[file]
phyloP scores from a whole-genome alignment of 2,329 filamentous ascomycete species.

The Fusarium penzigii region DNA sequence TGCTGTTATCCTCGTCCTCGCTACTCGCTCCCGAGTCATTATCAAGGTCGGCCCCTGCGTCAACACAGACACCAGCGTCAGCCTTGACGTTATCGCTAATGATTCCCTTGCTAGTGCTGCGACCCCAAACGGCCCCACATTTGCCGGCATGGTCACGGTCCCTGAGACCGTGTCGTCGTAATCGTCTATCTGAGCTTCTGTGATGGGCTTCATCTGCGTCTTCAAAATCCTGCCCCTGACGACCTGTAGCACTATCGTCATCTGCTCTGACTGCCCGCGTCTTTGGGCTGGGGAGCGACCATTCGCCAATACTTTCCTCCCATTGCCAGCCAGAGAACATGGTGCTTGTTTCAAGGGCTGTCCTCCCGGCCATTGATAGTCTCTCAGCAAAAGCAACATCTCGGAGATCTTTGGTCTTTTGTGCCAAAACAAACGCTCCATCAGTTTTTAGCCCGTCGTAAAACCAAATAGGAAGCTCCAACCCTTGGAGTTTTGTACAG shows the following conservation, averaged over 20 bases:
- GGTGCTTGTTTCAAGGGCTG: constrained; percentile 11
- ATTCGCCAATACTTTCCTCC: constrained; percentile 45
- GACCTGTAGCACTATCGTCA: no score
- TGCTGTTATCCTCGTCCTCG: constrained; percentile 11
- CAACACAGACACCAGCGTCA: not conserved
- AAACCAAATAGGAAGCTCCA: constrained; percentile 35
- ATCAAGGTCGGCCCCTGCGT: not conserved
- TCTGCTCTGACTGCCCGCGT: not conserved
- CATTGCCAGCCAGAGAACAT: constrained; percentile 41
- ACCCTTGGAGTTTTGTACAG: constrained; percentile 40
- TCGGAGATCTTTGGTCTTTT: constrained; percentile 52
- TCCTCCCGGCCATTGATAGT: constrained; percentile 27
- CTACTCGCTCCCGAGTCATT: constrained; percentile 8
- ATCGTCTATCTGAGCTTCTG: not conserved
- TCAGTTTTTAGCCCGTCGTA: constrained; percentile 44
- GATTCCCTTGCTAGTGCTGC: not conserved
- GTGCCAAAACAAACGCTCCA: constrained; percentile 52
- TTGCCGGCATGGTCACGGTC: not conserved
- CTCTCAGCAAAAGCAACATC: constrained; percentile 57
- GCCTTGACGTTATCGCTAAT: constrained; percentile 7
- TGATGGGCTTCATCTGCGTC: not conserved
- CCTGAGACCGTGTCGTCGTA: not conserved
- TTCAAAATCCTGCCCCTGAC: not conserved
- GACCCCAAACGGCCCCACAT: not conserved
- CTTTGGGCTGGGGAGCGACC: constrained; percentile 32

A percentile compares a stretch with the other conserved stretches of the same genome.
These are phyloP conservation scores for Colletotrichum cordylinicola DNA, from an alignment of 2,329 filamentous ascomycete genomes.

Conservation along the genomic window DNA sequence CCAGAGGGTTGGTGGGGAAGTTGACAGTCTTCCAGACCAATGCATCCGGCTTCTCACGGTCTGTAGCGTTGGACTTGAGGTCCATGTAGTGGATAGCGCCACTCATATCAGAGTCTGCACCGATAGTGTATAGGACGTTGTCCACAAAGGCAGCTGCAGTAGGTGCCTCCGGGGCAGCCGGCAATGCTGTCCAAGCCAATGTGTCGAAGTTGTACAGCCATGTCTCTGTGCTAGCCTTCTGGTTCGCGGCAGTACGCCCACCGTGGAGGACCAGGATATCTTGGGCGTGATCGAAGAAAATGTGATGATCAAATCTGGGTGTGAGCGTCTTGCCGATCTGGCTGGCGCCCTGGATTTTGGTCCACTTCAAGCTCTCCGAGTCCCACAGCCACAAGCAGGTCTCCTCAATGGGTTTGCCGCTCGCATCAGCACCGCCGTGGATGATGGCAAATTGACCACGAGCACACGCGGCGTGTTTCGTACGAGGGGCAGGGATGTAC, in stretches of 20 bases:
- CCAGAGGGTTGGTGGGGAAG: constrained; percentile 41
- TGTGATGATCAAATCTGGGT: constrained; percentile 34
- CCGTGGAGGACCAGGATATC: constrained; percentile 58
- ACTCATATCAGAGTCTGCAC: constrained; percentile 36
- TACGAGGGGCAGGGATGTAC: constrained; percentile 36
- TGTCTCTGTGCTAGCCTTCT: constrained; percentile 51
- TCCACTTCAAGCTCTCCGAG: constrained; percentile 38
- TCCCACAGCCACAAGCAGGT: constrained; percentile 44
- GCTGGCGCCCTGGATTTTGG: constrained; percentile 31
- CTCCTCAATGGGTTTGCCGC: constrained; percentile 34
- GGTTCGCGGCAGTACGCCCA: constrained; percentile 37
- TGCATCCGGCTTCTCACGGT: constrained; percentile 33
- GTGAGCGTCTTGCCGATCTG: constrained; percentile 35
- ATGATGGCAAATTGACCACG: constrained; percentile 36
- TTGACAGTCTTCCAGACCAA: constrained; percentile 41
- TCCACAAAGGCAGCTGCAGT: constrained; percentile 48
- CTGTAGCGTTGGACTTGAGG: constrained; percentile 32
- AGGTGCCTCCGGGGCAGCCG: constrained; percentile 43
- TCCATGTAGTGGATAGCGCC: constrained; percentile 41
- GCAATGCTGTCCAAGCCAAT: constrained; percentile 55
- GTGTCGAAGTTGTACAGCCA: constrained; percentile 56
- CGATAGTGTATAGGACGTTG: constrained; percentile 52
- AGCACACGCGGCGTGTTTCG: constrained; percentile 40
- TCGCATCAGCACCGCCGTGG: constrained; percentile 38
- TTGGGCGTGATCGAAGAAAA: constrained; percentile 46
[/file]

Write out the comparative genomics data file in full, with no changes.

phyloP scores from a whole-genome alignment of 2,329 filamentous ascomycete species.

The Fusarium penzigii region DNA sequence TGCTGTTATCCTCGTCCTCGCTACTCGCTCCCGAGTCATTATCAAGGTCGGCCCCTGCGTCAACACAGACACCAGCGTCAGCCTTGACGTTATCGCTAATGATTCCCTTGCTAGTGCTGCGACCCCAAACGGCCCCACATTTGCCGGCATGGTCACGGTCCCTGAGACCGTGTCGTCGTAATCGTCTATCTGAGCTTCTGTGATGGGCTTCATCTGCGTCTTCAAAATCCTGCCCCTGACGACCTGTAGCACTATCGTCATCTGCTCTGACTGCCCGCGTCTTTGGGCTGGGGAGCGACCATTCGCCAATACTTTCCTCCCATTGCCAGCCAGAGAACATGGTGCTTGTTTCAAGGGCTGTCCTCCCGGCCATTGATAGTCTCTCAGCAAAAGCAACATCTCGGAGATCTTTGGTCTTTTGTGCCAAAACAAACGCTCCATCAGTTTTTAGCCCGTCGTAAAACCAAATAGGAAGCTCCAACCCTTGGAGTTTTGTACAG shows the following conservation, averaged over 20 bases:
- GGTGCTTGTTTCAAGGGCTG: constrained; percentile 11
- ATTCGCCAATACTTTCCTCC: constrained; percentile 45
- GACCTGTAGCACTATCGTCA: no score
- TGCTGTTATCCTCGTCCTCG: constrained; percentile 11
- CAACACAGACACCAGCGTCA: not conserved
- AAACCAAATAGGAAGCTCCA: constrained; percentile 35
- ATCAAGGTCGGCCCCTGCGT: not conserved
- TCTGCTCTGACTGCCCGCGT: not conserved
- CATTGCCAGCCAGAGAACAT: constrained; percentile 41
- ACCCTTGGAGTTTTGTACAG: constrained; percentile 40
- TCGGAGATCTTTGGTCTTTT: constrained; percentile 52
- TCCTCCCGGCCATTGATAGT: constrained; percentile 27
- CTACTCGCTCCCGAGTCATT: constrained; percentile 8
- ATCGTCTATCTGAGCTTCTG: not conserved
- TCAGTTTTTAGCCCGTCGTA: constrained; percentile 44
- GATTCCCTTGCTAGTGCTGC: not conserved
- GTGCCAAAACAAACGCTCCA: constrained; percentile 52
- TTGCCGGCATGGTCACGGTC: not conserved
- CTCTCAGCAAAAGCAACATC: constrained; percentile 57
- GCCTTGACGTTATCGCTAAT: constrained; percentile 7
- TGATGGGCTTCATCTGCGTC: not conserved
- CCTGAGACCGTGTCGTCGTA: not conserved
- TTCAAAATCCTGCCCCTGAC: not conserved
- GACCCCAAACGGCCCCACAT: not conserved
- CTTTGGGCTGGGGAGCGACC: constrained; percentile 32

A percentile compares a stretch with the other conserved stretches of the same genome.
These are phyloP conservation scores for Colletotrichum cordylinicola DNA, from an alignment of 2,329 filamentous ascomycete genomes.

Conservation along the genomic window DNA sequence CCAGAGGGTTGGTGGGGAAGTTGACAGTCTTCCAGACCAATGCATCCGGCTTCTCACGGTCTGTAGCGTTGGACTTGAGGTCCATGTAGTGGATAGCGCCACTCATATCAGAGTCTGCACCGATAGTGTATAGGACGTTGTCCACAAAGGCAGCTGCAGTAGGTGCCTCCGGGGCAGCCGGCAATGCTGTCCAAGCCAATGTGTCGAAGTTGTACAGCCATGTCTCTGTGCTAGCCTTCTGGTTCGCGGCAGTACGCCCACCGTGGAGGACCAGGATATCTTGGGCGTGATCGAAGAAAATGTGATGATCAAATCTGGGTGTGAGCGTCTTGCCGATCTGGCTGGCGCCCTGGATTTTGGTCCACTTCAAGCTCTCCGAGTCCCACAGCCACAAGCAGGTCTCCTCAATGGGTTTGCCGCTCGCATCAGCACCGCCGTGGATGATGGCAAATTGACCACGAGCACACGCGGCGTGTTTCGTACGAGGGGCAGGGATGTAC, in stretches of 20 bases:
- CCAGAGGGTTGGTGGGGAAG: constrained; percentile 41
- TGTGATGATCAAATCTGGGT: constrained; percentile 34
- CCGTGGAGGACCAGGATATC: constrained; percentile 58
- ACTCATATCAGAGTCTGCAC: constrained; percentile 36
- TACGAGGGGCAGGGATGTAC: constrained; percentile 36
- TGTCTCTGTGCTAGCCTTCT: constrained; percentile 51
- TCCACTTCAAGCTCTCCGAG: constrained; percentile 38
- TCCCACAGCCACAAGCAGGT: constrained; percentile 44
- GCTGGCGCCCTGGATTTTGG: constrained; percentile 31
- CTCCTCAATGGGTTTGCCGC: constrained; percentile 34
- GGTTCGCGGCAGTACGCCCA: constrained; percentile 37
- TGCATCCGGCTTCTCACGGT: constrained; percentile 33
- GTGAGCGTCTTGCCGATCTG: constrained; percentile 35
- ATGATGGCAAATTGACCACG: constrained; percentile 36
- TTGACAGTCTTCCAGACCAA: constrained; percentile 41
- TCCACAAAGGCAGCTGCAGT: constrained; percentile 48
- CTGTAGCGTTGGACTTGAGG: constrained; percentile 32
- AGGTGCCTCCGGGGCAGCCG: constrained; percentile 43
- TCCATGTAGTGGATAGCGCC: constrained; percentile 41
- GCAATGCTGTCCAAGCCAAT: constrained; percentile 55
- GTGTCGAAGTTGTACAGCCA: constrained; percentile 56
- CGATAGTGTATAGGACGTTG: constrained; percentile 52
- AGCACACGCGGCGTGTTTCG: constrained; percentile 40
- TCGCATCAGCACCGCCGTGG: constrained; percentile 38
- TTGGGCGTGATCGAAGAAAA: constrained; percentile 46